This might be news to you, but apparently there are some laws on the books that say any animal with a vest on is legally classified as an Emotional Support Animal (ESA), and these are legally obliged to accompany their owners anywhere they may wish to go. Furthermore, no one is actually allowed to significantly question the companion animal’s owner due to the Americans with Disabilities Act (ADA) of 1990. As you might imagine, this has caused a bit of a stink, and not just from a wet dog coming out of the rain. There are two major problems with this law as it stands. One, is the ambiguous nature of the law’s wording. Because of this ambiguity, business owners are only allowed to ask 2 questions about the animal: “Is this a service animal?” and “What is it trained to do?” However, the animal owner is not obliged to offer any proof along with their answers. The real kicker? The business owner risks legal action if they don’t unquestionably accept the “service” animal. That’s the real problem with an ESA, they don’t need any special training to offer you emotional support, it could be a brand new kitten from the store. If you’re a business owner looking to avoid a lawsuit, you’ve simply got to take the owner’s word for it.  The second problem with the law is it’s, (predictably) been abused on a massive scale. People can take snakes, spider, miniature horses, dogs, cats, and what have you into a public place and claim that these animals offer them emotional support for an undefined mental disorder, which given the insanity of bringing a Boa Constrictor into a burger king, may actually be true in some cases. However with no burden of proof, and in fact no regulating body whatsoever, the door is open for widespread abuse. Unfortunately, because of the lack of regulation and outright foolishness of these cases, it’s making life more difficult for people with legitimate service animal needs. People with severe agoraphobia, for example, encounter massive stress and panic attacks upon leaving their domiciles. Studies have shown that emotional support animals, particularly well trained canines, can have a calming effect on their owners in many cases, allowing them to function normally despite their mental illness. So basically a few bad apples are ruining a good thing for people with legitimate illnesses. Having an animal in toe might mean that you’re not allowed into an area that serves or sells food, but that’s for very good reason. Public health and safety standards seemingly demand that the food we eat should be separated from our furry friends based on several fairly obvious factors: Animals do not really care where or when they use the restroom, especially if untrained Animals will step indiscriminately in their own fecal matter or urine Animals can carry parasites, bugs, and all sorts of creepy crawly nonsense. Many animals stink, and it’s not fun to eat chicken parmesan next to them. You’d think a lot of this is common sense but jerks will be jerks. Thus increasing the need of human beings to seek emotional support from animals, and renewing the never ending cycle of stupid behavior and unnecessary problems.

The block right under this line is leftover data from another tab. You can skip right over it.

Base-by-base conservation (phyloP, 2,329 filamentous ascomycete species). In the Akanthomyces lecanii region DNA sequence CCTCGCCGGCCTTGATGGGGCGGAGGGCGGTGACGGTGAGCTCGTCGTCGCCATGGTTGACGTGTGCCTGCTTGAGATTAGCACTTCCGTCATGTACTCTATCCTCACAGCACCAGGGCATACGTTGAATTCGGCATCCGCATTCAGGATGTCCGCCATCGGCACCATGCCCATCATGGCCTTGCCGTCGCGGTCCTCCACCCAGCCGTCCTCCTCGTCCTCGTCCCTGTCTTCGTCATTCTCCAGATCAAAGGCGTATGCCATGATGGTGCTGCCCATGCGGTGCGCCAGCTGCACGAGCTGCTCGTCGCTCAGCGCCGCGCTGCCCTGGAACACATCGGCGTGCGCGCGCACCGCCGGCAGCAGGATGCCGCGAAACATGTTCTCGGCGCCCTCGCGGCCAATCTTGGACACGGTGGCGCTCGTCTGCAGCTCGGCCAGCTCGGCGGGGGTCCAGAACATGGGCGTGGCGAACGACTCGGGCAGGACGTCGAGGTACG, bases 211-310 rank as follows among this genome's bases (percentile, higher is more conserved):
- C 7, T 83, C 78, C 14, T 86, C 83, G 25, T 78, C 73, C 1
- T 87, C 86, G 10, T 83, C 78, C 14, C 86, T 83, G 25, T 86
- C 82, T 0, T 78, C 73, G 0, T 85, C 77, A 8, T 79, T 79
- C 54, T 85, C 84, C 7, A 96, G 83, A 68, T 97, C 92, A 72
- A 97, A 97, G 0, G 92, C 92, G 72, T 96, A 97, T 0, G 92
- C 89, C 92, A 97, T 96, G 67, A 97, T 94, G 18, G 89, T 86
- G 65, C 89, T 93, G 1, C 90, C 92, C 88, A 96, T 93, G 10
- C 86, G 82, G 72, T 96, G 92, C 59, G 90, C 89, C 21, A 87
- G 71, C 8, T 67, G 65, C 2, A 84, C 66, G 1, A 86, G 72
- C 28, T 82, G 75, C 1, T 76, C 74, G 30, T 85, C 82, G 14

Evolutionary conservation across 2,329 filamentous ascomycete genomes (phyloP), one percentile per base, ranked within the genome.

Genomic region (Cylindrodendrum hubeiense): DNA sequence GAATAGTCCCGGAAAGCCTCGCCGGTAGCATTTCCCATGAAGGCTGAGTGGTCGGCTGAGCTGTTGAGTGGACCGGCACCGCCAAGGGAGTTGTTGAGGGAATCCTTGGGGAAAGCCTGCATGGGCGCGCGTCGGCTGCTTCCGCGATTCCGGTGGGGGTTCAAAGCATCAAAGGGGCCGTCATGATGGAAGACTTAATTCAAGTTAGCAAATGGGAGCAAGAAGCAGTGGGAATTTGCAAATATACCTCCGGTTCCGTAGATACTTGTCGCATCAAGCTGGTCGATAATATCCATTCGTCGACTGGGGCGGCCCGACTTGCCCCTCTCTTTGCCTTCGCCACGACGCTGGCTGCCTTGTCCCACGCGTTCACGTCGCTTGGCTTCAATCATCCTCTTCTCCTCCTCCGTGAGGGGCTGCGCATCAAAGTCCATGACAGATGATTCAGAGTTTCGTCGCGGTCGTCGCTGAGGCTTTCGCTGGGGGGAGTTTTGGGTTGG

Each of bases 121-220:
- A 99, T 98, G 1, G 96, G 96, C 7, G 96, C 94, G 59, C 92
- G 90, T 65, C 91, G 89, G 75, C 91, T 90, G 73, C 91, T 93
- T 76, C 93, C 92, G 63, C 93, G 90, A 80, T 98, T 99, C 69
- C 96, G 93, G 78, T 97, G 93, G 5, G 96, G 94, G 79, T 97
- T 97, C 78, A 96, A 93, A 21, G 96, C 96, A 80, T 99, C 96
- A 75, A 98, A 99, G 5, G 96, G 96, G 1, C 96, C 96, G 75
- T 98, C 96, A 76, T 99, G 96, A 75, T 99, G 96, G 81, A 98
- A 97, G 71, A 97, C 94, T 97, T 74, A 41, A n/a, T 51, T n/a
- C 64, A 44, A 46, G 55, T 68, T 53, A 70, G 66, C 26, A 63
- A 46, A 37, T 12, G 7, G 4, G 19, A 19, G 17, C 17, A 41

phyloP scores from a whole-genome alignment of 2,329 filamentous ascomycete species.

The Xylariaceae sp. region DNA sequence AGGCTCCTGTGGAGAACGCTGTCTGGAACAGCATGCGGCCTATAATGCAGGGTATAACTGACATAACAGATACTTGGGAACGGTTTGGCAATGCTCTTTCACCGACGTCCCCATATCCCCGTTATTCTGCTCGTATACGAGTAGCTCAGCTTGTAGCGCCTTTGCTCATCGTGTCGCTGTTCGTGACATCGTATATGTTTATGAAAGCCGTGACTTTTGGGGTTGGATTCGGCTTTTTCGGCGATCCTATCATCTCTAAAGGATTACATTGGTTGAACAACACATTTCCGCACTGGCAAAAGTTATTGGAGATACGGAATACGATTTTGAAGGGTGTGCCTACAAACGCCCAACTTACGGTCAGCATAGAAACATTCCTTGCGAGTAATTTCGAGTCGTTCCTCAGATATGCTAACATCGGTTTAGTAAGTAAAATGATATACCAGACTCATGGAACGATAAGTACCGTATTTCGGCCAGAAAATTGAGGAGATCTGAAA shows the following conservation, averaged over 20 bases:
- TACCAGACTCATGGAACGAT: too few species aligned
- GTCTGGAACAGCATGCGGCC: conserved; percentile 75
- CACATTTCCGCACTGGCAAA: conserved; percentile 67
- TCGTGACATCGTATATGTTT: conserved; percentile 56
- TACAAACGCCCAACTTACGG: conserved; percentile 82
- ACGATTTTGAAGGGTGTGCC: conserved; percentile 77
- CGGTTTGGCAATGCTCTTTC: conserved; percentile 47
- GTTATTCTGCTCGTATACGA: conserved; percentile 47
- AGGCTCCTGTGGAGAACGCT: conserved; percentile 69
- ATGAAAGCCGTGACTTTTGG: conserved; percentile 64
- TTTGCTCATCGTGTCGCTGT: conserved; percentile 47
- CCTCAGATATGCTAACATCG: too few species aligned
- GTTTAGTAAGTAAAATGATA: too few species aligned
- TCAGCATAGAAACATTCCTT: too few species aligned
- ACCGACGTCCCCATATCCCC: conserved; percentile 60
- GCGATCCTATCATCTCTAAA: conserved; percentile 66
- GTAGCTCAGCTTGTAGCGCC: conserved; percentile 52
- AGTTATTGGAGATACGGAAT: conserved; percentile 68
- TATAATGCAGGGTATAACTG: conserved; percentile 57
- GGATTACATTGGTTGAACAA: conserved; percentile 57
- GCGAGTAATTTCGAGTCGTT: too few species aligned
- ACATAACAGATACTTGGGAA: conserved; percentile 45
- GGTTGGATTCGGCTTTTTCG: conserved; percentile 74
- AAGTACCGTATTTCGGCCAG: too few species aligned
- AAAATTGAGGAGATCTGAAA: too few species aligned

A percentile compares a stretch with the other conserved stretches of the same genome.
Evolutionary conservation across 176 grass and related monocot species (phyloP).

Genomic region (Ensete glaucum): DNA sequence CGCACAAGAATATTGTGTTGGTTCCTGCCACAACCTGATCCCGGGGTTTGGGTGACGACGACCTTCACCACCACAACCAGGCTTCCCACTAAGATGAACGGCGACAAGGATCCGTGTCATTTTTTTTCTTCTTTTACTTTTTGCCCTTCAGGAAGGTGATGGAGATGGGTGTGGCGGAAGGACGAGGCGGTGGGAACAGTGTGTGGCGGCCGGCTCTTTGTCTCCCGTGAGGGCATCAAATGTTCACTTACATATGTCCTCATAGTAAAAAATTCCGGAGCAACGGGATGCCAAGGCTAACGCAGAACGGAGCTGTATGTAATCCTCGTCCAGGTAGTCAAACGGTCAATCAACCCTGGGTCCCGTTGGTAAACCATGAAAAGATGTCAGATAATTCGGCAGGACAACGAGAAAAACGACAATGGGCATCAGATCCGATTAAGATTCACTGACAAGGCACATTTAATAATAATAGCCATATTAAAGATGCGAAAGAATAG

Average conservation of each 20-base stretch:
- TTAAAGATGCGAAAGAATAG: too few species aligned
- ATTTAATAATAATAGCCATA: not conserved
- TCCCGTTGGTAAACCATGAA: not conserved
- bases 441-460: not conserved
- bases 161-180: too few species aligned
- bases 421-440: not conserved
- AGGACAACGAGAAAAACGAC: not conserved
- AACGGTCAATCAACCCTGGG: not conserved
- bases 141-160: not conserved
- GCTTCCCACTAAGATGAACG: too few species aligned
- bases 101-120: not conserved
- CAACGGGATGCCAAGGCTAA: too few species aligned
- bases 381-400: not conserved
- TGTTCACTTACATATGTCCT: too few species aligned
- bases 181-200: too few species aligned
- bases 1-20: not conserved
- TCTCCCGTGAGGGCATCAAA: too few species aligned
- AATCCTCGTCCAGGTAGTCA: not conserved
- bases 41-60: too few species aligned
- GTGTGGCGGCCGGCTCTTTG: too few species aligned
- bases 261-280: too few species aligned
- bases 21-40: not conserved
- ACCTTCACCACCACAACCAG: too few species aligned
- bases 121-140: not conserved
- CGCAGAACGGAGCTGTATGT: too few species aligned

Pet Behavioral Medication: Pros and Cons

 by zack on 11 Oct 2013 |
1 Comment(s)